Business Agility is here to stay for marketeers

by: on 12 August 2015

The real meaning of agile working for agencies? There are two members of that team specifically employed to say ‘no’, according to Joe Harrod from Havas helia

If a team commits to Agile delivery, it doesn’t mean they’re going to leap around like mountain goats, pirouetting at will to execute whatever random thoughts percolate down from on high.

‘Agile’ and ‘Business Agility’ must be the most misunderstood words in the marketing lexicon. I’ve seen business leaders seize on the word ‘agile’ with alacrity, and carry their fundamental misconception in the wrong direction for weeks and months. If a team commits to Agile delivery, it doesn’t mean they’re going to leap around like mountain goats, pirouetting at will to execute whatever random thoughts percolate down from on high. It means that two members of that team will be employed specifically to say ‘no’.

Business Agility means running a team that is focused on the shipping of a finished product, with collective responsibility and a high degree of autonomy. Any changes to features or delivery have to be agreed on a fortnightly basis. This can feel like a slow turning circle, and the fact that the team is responsible for signing off their own work, and that they refer to outputs as the ‘minimum viable product’ can make those with fiscal responsibility think that they are paying for an onerous and inflexible process, with a shonky result.

Having worked on both sides, I can attest that this kind of Agility often feels like it is being deliberately obstructive. There’s so much talent in the team, but they can’t be called upon? They won’t even take meetings! They use off-putting language like ‘blockers’ to talk about me, and describe themselves as working ‘at the edge of chaos’! What am I paying for here?

The answer is that Business Agility reduces risk and improves outputs. It may be hot right now, but Agile is here to stay because it’s based on common sense.

The approach now described as Business Agility grew out of software development. It is designed to give project teams autonomy, speed up the pace of development, and provide regular visibility for all stakeholders via weekly or fortnightly ‘product demonstrations’. A project is split into pieces that can be dealt with quickly, loaded into a ‘backlog’, and then tackled by team members with a focus on building something that works, then testing and refining down the line. Changes or new features can only be suggested before or after a two-week ‘Sprint’. The ‘Scrum Master’ makes sure the team can work. He is the naysayer par excellence, supported by a Product Owner who alone decides if work is up to scratch.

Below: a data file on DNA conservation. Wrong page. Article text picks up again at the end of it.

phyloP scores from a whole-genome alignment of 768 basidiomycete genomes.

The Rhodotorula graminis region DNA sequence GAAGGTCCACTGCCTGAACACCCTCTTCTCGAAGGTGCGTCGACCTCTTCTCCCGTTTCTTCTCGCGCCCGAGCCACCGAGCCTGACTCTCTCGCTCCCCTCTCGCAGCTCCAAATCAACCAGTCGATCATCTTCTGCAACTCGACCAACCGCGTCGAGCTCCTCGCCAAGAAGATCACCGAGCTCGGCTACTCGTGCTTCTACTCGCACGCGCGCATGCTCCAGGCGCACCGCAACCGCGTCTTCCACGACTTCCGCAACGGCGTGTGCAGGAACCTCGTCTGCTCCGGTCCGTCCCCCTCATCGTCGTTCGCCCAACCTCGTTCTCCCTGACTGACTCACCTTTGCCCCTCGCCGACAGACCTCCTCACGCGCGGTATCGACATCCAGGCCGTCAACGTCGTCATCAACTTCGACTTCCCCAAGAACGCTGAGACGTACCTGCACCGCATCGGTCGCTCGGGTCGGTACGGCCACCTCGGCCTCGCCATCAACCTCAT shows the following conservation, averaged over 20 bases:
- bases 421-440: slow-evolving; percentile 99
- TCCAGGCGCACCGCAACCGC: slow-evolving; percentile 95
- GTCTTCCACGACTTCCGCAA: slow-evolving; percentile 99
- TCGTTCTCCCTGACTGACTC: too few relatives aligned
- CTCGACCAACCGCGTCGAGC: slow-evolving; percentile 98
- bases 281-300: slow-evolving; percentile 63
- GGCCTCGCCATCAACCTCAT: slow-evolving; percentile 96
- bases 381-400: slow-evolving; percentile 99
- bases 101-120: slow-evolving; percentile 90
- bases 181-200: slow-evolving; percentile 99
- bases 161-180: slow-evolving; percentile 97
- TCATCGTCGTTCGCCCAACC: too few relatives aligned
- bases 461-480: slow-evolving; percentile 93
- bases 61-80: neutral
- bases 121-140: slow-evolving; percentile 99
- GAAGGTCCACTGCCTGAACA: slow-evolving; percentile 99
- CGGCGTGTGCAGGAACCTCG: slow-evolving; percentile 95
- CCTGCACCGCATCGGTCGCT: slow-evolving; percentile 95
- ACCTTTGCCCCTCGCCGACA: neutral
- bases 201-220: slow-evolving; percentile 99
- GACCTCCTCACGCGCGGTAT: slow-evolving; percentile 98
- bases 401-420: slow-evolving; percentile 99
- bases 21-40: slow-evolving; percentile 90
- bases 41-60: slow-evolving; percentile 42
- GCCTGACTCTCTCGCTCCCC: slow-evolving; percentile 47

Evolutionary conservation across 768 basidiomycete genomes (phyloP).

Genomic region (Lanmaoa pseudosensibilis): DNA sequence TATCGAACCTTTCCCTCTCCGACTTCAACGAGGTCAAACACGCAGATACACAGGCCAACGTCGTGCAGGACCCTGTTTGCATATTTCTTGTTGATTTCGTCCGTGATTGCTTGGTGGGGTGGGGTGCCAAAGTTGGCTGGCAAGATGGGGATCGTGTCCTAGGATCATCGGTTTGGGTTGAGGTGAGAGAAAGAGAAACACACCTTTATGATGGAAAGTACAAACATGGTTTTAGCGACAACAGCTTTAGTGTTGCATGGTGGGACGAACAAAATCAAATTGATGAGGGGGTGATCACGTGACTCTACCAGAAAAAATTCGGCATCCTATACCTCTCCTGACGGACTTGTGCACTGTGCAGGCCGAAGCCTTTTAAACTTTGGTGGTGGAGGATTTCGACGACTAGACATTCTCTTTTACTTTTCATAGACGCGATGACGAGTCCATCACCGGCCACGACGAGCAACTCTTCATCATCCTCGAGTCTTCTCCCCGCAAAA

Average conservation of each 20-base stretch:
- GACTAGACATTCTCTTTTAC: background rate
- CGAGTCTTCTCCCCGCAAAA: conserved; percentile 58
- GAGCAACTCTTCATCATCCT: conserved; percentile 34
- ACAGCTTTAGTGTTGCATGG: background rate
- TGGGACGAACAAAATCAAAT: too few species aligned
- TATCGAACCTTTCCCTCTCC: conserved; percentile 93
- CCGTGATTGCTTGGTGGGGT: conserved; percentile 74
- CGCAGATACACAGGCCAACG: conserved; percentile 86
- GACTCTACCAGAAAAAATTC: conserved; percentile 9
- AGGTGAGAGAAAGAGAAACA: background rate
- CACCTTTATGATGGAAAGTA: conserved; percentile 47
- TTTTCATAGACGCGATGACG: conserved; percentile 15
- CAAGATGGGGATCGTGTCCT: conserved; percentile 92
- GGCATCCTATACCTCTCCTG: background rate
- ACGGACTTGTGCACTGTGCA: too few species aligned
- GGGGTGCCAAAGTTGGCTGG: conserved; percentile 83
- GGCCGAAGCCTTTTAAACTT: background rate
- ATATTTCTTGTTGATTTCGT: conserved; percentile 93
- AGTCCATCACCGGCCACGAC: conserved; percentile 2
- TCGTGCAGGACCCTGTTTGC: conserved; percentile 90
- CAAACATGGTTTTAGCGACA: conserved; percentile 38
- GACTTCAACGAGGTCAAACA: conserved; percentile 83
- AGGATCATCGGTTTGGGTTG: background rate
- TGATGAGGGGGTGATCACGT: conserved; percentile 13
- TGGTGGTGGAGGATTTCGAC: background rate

In practical terms, being able to make changes on a fortnightly basis is a lot more flexible than putting across a brief and waiting months before seeing a beta, and then realizing that the brief was wrong. Clients can take a long time to warm up to the way Agile works, but everyone agrees that regular checkpoints reduce risk and wasted time for all parties.

It should be said at this point that Business Agility is something of a false construct. It’s often contrasted to a mythical system known as ‘Waterfall’ where clients set a task then waited months until the production team spat out a misshapen version of their idea. If there’s ever been a business owner prepared to wait for weeks at a time without checking on the shape and progress of an investment they must have been either mad or very busy indeed. The vast majority of Waterfall-style digital projects enjoy plenty of client scrutiny.

It’s also worth saying that all of Business Agility is not for everyone. At Havas helia we certainly don’t use it for rapid response marketing, and we feel free to pick and choose the best bits like daily stand-ups and weekly client feedback for our work. There are also many creative types who loathe Agile. For long form projects, and innovative design or software, the requirement to parcel out work and give daily reports on progress can be inimical to genius. Plus, some people just don’t like teamwork. In work-life terms, Business Agility offers both freedom and constraint. The ability to say no to your boss is a rare thing. The necessity to report on something every day is a creativity-sapping chore.

Business Agility has many applications, but it also takes time to set up, and it can take months for a team to find their way of working. For this reason, it doesn’t fit with campaign marketing. The doctrines of an owned list of tasks, daily accountability and client visibility are all healthy, but the formal process of fortnightly feedback and testing will absolutely fall apart under the pressure of sudden changes or just-in-time requests.

But for classical marketing Business Agility is a perfect fit. A responsible marketing agency doesn’t just deliver a sales message. They provide insight into consumer needs, refine products and propositions, and build a better value exchange between clients and customers. For this work, a team that constantly creates and tests is an invaluable asset.

Business Agility means building based on business priorities, and testing, then improving features or functions that work, that have appeal, that spark interaction. If you accept that the challenge for modern marketing agencies is to be as close to a given company’s bottom line and the business objectives as more functional channels like Google Ads, then a creative team that incorporates client and consumer priorities and feedback into every fortnightly iteration is an essential asset.

In the media space, Business Agility is here to stay because it gives the client ownership – and makes the agency a vital creative engine. 

By Joe Harrod, content strategist director, Havas helia